Common law lawyers feel themselves to be on unfamiliar ground when they try to understand the law of the Continent. They have learned to look at judicial decisions and to be sceptical of statutes until they see how they are applied by the courts. Civil law lawyers have not aided their common law colleagues. Civil law lawyers belittle the importance of court decisions and present their codes alone for examination. Soviet law, as one of the civil law family, has likewise been presented usually in terms of statutes, both to Soviet law students and to outsiders seeking to understand. There are no Soviet "casebooks." Reported decisions exist but they are rarely brought to the attention of foreigners. Soviet jurists have written at all times since the revolution that the Anglo-American system of judicial precedent is completely foreign to the Soviet system of law. Only recently has the function of the Soviet court come into controversy and evoked special interest among Soviet lawyers.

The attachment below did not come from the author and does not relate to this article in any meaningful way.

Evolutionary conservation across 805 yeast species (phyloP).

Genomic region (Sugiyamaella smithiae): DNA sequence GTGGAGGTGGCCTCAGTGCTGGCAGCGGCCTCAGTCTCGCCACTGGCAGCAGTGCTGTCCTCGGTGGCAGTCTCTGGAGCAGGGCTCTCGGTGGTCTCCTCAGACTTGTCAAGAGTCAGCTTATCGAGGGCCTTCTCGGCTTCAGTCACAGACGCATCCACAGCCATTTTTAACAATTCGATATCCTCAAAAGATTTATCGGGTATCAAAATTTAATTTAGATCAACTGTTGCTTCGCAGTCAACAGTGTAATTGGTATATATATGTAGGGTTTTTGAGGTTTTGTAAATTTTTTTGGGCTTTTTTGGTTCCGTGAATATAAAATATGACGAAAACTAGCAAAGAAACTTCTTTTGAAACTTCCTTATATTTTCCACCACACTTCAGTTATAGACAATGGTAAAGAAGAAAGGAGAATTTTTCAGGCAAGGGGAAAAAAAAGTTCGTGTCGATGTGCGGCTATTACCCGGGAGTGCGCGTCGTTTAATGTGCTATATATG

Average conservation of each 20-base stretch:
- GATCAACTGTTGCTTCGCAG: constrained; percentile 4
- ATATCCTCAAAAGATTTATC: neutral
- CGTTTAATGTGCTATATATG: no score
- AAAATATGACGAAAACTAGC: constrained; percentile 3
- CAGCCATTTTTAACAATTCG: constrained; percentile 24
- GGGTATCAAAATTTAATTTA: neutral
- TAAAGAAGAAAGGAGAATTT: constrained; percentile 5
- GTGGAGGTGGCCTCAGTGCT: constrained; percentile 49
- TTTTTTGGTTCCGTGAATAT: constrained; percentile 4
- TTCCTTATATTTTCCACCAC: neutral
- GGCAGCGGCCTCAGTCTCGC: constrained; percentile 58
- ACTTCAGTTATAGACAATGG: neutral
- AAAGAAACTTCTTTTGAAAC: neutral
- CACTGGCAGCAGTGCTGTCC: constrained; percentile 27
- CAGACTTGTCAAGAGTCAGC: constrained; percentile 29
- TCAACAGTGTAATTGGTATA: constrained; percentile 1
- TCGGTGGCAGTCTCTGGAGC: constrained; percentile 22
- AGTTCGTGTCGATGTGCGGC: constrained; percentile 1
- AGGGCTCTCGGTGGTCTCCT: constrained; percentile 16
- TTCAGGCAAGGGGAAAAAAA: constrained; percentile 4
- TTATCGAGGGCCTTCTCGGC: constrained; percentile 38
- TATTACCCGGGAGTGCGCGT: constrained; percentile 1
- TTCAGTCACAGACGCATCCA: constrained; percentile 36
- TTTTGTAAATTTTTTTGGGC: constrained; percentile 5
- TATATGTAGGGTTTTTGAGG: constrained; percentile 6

John N. Hazard,
Far Eastern Section,
The Soviet Court as a Source of Law,
24 Wash. L. Rev. & St. B.J.
Available at: https://digitalcommons.law.uw.edu/wlr/vol24/iss1/10